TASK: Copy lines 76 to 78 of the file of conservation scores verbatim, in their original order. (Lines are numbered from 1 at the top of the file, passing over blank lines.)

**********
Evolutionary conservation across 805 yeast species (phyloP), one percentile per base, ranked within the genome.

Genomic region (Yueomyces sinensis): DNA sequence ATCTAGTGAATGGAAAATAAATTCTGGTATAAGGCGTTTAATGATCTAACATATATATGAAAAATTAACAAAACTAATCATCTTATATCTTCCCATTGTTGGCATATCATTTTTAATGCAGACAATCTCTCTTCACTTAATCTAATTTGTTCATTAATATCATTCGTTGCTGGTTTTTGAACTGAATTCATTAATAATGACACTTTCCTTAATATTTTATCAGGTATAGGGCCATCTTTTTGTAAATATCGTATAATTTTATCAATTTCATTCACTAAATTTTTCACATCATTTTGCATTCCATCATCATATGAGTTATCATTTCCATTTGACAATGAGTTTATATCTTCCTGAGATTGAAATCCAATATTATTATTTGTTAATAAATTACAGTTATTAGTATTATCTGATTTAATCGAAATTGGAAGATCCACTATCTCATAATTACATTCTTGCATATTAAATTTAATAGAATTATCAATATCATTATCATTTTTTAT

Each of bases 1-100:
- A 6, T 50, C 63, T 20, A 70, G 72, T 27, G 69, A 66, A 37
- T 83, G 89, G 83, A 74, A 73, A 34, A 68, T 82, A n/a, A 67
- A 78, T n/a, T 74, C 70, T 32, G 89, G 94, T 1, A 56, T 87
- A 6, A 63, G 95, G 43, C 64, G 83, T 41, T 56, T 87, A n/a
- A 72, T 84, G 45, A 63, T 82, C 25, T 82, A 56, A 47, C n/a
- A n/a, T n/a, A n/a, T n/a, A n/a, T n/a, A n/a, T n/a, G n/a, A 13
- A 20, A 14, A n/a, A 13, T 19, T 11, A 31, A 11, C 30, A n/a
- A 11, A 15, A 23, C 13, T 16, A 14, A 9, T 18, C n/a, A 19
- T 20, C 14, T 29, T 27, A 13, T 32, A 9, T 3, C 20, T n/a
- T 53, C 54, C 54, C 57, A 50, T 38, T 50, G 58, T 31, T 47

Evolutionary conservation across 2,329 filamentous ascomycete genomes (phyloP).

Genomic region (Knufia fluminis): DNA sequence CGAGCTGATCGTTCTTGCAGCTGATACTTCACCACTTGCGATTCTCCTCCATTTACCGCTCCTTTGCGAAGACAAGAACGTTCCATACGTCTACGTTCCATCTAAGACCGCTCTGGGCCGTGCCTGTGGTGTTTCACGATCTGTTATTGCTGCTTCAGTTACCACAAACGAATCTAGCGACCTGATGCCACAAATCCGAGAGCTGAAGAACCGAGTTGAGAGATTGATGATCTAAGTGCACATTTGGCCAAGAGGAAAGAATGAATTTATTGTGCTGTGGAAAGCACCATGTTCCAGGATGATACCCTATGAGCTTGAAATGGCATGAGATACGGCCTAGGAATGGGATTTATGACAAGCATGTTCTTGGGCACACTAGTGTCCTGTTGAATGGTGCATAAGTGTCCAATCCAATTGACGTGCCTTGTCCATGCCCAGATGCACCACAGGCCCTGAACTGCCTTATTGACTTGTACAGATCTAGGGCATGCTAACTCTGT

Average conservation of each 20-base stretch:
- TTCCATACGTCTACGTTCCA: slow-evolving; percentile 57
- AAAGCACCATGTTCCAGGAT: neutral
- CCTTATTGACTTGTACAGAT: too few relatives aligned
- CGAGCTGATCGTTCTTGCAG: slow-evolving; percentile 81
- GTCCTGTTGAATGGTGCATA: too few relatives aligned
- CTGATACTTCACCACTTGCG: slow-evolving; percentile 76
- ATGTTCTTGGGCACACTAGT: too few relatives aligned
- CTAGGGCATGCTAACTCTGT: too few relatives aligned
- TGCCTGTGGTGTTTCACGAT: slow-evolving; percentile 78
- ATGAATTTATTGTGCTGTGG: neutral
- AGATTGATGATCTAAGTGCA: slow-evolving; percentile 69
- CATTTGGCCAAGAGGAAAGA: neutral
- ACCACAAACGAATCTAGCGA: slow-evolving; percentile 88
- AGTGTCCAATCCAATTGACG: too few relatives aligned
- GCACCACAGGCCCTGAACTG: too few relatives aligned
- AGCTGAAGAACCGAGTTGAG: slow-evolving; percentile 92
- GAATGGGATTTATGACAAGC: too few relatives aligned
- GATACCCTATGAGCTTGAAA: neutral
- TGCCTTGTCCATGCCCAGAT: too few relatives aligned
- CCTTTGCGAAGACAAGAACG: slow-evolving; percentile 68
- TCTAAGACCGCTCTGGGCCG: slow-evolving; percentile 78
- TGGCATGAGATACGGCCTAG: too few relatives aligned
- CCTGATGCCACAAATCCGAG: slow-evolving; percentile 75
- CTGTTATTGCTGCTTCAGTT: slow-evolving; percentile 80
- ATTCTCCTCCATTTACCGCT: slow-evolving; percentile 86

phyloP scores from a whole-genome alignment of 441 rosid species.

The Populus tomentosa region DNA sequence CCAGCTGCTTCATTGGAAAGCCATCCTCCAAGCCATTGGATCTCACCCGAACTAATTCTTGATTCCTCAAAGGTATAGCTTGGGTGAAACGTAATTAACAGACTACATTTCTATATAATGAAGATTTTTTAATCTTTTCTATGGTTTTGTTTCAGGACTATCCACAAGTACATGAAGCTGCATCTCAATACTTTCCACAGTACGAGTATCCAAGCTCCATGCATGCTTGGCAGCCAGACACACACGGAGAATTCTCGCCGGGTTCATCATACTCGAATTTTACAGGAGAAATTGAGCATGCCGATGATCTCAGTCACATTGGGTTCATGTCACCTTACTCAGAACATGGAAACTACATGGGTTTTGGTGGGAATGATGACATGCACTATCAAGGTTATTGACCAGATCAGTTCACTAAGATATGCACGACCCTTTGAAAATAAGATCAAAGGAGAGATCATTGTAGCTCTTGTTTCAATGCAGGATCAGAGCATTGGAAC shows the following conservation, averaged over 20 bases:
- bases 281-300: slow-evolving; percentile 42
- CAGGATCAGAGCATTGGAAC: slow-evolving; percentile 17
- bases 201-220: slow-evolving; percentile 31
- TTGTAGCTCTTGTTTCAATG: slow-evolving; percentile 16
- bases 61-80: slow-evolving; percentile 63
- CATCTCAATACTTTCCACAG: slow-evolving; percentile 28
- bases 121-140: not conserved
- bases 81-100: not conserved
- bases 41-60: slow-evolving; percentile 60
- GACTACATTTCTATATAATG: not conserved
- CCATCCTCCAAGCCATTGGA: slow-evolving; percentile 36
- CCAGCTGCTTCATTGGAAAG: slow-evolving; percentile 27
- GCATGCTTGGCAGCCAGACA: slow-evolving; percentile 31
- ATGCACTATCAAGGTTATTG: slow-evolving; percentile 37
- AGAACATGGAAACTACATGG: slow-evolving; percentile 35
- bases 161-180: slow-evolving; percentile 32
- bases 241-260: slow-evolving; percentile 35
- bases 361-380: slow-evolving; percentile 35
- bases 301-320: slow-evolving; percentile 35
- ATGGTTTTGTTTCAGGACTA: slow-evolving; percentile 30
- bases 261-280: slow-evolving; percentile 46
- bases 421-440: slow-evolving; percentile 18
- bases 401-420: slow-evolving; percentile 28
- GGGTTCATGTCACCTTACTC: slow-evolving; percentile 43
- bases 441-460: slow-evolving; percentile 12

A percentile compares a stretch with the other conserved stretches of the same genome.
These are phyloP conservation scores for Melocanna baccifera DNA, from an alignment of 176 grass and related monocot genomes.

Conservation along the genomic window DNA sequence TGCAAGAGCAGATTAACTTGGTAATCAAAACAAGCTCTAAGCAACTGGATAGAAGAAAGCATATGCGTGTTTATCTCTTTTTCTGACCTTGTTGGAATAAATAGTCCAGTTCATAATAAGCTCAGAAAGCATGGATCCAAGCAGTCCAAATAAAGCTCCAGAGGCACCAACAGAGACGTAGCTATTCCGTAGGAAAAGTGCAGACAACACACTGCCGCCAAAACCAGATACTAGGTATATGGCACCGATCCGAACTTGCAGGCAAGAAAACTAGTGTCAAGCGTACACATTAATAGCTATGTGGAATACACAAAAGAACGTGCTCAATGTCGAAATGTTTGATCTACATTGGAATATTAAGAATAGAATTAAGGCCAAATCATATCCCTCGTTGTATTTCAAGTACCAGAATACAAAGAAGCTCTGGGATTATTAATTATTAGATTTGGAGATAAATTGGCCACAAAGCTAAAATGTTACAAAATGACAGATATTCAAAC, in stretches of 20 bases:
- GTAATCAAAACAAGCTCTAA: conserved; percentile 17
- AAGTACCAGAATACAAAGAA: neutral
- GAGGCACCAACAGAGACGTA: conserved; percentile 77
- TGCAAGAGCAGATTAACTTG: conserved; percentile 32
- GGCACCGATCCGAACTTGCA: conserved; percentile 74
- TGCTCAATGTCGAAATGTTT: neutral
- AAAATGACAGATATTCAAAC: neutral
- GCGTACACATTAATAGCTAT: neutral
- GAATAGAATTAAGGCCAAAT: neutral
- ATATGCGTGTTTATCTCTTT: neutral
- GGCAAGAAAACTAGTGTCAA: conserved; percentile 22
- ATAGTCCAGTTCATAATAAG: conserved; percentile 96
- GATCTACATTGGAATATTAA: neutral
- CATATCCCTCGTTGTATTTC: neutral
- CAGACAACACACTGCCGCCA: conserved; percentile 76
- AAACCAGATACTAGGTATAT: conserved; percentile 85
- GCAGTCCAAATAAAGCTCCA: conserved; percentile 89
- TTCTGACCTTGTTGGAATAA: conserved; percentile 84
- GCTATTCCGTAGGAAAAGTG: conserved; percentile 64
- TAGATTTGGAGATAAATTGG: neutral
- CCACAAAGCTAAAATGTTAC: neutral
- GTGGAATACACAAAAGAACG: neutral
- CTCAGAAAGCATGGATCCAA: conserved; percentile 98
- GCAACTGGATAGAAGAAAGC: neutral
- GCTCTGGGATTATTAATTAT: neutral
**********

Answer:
- GGCACCGATCCGAACTTGCA: conserved; percentile 74
- TGCTCAATGTCGAAATGTTT: neutral
- AAAATGACAGATATTCAAAC: neutral